5 Ways to Pay Off Your Property Taxes
Overwhelmed by an outrageously high property tax bill? Not sure how you’ll find the money to pay it? Feeling helpless? You’re not alone.
Property owners all over Texas are dealing with higher-than-ever property tax bills. Some are losing their homes because they can’t pay and face foreclosure by their taxing unit.
Don’t let this happen to you. Here’s a breakdown of your options when you’re faced with a bill you can’t pay.
Pay by Credit
If you have a high-enough credit limit, you can pay your property taxes by card. You’ll probably pay a convenience fee of a few percentage to use this option, but it can save you money in the long run.
The interest rate from your credit card company may be the best deal for your money. Also, your credit card company won’t hold the lien on your property, so you’re not at risk for foreclosure.
While it’s not an ideal option, you can pay your taxes late. Be aware of the additional costs you’ll face for delinquent property taxes, however.
Within the first year of overdue taxes, the amount due can increase by up to 47%. That would make a tax bill of $3,000 become $4,410 within just a year.
This is also a high-risk option—when you’re delinquent on your property taxes, your taxing unit holds the lien on your property. This means they have the right to file a lawsuit against you.
The end result of this lawsuit is foreclosure—they’ll sell your home to settle your debt. Even if you pay off your debt before the end of the lawsuit, you’ll have to pay the additional legal costs.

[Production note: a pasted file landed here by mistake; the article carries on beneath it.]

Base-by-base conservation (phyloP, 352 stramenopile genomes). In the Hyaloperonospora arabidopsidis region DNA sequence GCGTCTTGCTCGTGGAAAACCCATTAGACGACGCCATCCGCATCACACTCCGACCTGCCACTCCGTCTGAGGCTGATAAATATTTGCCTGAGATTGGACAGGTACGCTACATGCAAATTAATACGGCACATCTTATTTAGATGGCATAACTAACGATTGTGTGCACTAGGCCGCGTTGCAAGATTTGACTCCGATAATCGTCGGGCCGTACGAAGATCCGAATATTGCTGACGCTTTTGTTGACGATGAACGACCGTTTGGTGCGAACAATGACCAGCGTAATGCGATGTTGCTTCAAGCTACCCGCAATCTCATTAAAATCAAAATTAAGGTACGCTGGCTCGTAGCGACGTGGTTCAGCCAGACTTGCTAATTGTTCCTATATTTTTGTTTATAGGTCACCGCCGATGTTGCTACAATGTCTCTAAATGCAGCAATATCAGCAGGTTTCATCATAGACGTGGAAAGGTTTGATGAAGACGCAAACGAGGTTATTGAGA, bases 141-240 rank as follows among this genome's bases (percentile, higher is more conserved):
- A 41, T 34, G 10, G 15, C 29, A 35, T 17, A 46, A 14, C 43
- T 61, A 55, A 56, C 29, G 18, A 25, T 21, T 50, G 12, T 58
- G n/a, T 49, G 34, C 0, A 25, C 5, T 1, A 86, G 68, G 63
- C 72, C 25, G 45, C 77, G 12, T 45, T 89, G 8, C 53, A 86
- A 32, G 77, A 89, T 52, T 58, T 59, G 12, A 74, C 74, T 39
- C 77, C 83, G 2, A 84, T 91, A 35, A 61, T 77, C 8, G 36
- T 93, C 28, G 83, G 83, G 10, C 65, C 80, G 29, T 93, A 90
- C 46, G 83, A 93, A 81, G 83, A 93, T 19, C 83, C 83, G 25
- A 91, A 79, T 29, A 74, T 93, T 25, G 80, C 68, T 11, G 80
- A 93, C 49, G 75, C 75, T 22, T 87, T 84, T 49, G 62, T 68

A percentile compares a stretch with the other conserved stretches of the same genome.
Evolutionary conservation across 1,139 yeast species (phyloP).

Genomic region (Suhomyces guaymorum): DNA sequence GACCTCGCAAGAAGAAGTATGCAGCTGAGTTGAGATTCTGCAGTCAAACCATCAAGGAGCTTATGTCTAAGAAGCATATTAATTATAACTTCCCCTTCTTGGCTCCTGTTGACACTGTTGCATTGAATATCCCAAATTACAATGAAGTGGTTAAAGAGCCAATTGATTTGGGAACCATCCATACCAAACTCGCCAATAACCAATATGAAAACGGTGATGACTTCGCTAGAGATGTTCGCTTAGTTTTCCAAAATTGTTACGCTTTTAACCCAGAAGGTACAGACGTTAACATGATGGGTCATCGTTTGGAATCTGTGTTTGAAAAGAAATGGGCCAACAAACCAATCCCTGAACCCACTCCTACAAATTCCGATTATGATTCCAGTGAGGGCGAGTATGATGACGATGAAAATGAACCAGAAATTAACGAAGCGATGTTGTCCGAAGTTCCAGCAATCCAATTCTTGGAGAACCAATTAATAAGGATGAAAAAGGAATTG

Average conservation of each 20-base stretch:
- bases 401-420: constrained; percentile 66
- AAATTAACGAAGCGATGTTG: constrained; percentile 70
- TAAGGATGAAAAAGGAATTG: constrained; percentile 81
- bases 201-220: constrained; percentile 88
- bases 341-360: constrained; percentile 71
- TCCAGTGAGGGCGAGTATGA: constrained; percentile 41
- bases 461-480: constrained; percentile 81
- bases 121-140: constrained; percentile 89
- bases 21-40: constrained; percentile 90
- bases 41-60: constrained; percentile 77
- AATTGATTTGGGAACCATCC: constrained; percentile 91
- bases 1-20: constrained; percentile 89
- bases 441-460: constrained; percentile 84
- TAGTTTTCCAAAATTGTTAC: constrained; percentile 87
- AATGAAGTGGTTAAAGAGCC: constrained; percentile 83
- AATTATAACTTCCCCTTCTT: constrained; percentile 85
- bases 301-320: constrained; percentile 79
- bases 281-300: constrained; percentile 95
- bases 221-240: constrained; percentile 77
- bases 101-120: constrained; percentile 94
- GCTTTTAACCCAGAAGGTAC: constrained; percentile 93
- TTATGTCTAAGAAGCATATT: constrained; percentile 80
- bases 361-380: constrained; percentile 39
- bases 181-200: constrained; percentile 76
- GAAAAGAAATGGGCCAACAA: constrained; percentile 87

Apply for a Tax Deferral
If you’re 65 or older, a veteran, or a person with a disability, you may be eligible for a tax deferral on your home.
You will still have to pay your taxes, but the cost of paying late is reduced. Contact your taxing office to see if you qualify. They can tell you how to apply.
Arrange a Payment Plan
While Texas property taxes are set locally, there are statewide regulations that you can rely on to help. For example, the state requires your taxing office to offer payment plans on your homestead property.
This would give you more time to pay your taxes, prevent foreclosure, and reduce the overall cost of delinquency. These payment plans can be a good option, but they don’t offer a lot of flexibility.
A payment plan with your taxing office has several limitations.
- You will need to pay a portion of your debt as a deposit, up to 25%.
- These payment plans are limited to 12-36 month repayment schedules.
- All payments must be equal—you cannot pay extra on your loan when finances allow, meaning you cannot pay off your loan early.
- If you fail to pay, then retroactive penalties and interest will be added to your total.
- This type of payment plan can only be used once every two years.
If you’re going through a small rough patch, this may be the most cost-effective option.
A payment plan helps you get back on your feet if you’re confident you’ll have the money soon and won’t have trouble paying in the future.
If you’re not sure about the limited time frame, don’t have money for a deposit, or don’t qualify, you have another option.
Get a Property Tax Loan
If you have overdue taxes and need help settling your debt quickly, a property tax loan might be the best option. Property tax loans offer you the flexibility you need to recover from deep financial problems.
Here’s how it works: you apply for a property tax loan with a company like Direct Tax Loan. We settle your debt directly with your taxing unit.
The lien on your property passes to us, and we keep it until you pay off your loan. In 99.3% of property tax loans, the lien returns to the property owner with no problem.
That means property tax lenders in Texas have foreclosed on only 0.7% of properties. This is a much better rate than your taxing unit can offer.
Here are a few features of a property tax loan from Direct Tax Loan:
Additionally, you can rest easy knowing that the Texas state government regulates property tax loans for your protection. There is a cap on interest rates, so you won’t face outrageous interest from a property tax lender.
If you’re delinquent on your property taxes and want immediate help, contact us to get a loan to pay your property taxes. Ask for a free “Good Faith Estimate” to see if a property tax loan is the right solution for you.